At the beginning of your list of research outputs, please also include a brief narrative (max. 300 words) summarising the impact and importance of the main outputs (citing them by a persistent identifier if available). Please explain your role in contributing to the generation of new ideas and hypotheses and which key skills you have used. You can also highlight how you have communicated your ideas and research results (written and verbal), as well as any related prizes or awards you have received. Please avoid mention of impact factors, h-indices and the like. You may consider including impact measures directly related to the research output item, including qualitative indicators of research impact such as influence on policy and practice.

The process of developing instructions

The EMBL CV Instructions were developed during a dedicated workshop hosted by the Working Group titled ‘Fairer research assessment practices at EMBL’. The workshop included representatives from different career paths and stages, as well as from different EMBL sites.


Frequently asked questions

How do I know what to include in my research output narrative and in my cover letter?

The research output narrative should summarise the impact and importance of your main research outputs. A cover letter should explain why your skills and previous experience are a good fit for the specific position/programme you are applying to. We encourage you to peruse this guide to academic cover letters (pdf) produced by the EMBL Fellows’ Career Service.

How many research outputs should I discuss in my research output narrative?

As long as your overall narrative is within 300 words, this is up to you. The number of research outputs you choose to discuss will depend on your specific field of study and on your career stage. Senior researchers in some fields may wish to include more outputs, while more junior researchers may have fewer items they wish to include.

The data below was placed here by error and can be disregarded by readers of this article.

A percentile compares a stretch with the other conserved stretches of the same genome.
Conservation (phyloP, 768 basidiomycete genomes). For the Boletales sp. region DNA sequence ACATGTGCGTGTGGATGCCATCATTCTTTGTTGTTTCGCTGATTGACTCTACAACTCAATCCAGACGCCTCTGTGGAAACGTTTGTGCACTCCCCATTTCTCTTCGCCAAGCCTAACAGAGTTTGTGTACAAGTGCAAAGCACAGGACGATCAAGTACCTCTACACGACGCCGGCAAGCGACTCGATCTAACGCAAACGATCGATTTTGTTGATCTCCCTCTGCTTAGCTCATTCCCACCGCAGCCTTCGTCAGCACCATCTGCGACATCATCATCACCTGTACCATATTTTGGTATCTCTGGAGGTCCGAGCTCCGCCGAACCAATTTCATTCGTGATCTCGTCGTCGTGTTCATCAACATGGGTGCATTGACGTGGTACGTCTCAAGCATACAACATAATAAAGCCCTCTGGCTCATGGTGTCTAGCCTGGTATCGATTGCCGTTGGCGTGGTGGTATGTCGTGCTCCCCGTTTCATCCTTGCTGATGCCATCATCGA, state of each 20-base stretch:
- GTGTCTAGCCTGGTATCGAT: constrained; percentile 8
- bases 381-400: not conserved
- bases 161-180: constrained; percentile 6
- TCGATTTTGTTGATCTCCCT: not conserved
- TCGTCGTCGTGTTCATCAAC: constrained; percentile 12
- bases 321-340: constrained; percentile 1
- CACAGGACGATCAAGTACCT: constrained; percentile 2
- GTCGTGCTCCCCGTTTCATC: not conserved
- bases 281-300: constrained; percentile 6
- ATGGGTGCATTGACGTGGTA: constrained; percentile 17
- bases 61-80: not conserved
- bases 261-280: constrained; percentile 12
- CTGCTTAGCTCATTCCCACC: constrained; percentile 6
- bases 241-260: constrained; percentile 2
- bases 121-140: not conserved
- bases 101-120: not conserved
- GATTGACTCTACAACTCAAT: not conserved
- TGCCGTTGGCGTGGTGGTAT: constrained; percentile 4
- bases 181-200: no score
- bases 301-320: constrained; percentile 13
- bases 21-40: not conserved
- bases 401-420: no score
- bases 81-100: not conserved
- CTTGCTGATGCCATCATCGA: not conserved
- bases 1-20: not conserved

How will my research output narrative be assessed?

Together with its CV instructions, EMBL has developed recommendations for those reading and assessing CVs for recruitment, internal evaluation, and promotion. We ask all recruitment and assessment panels to assess the research outputs described on their intrinsic merit, and to consider the relevance of the work described to the advancement of the field. We discourage the inappropriate use of proxies or metrics during assessment processes – such as the title or impact factor of the journal in which the work was published.

Does this mean EMBL discourages publications in Nature, Science, Cell etc.?

EMBL Research Assessment Recommendations are only concerned with how we at EMBL discuss the value and impact of research. They discourage talking about impact factor as a proxy for high-quality science, and instead focus on the specific merits of the work in question.

How is DORA being implemented at EMBL?

EMBL Research Assessment Recommendations were developed by an institute-wide Working Group, co-chaired by Jo McEntyre and Wolfgang Huber. The Working Group includes members from Research, Services, Training, Human Resources, and Strategy across EMBL.

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EMBL, a centre of excellence for Europe's leading molecular biologists, pursues five missions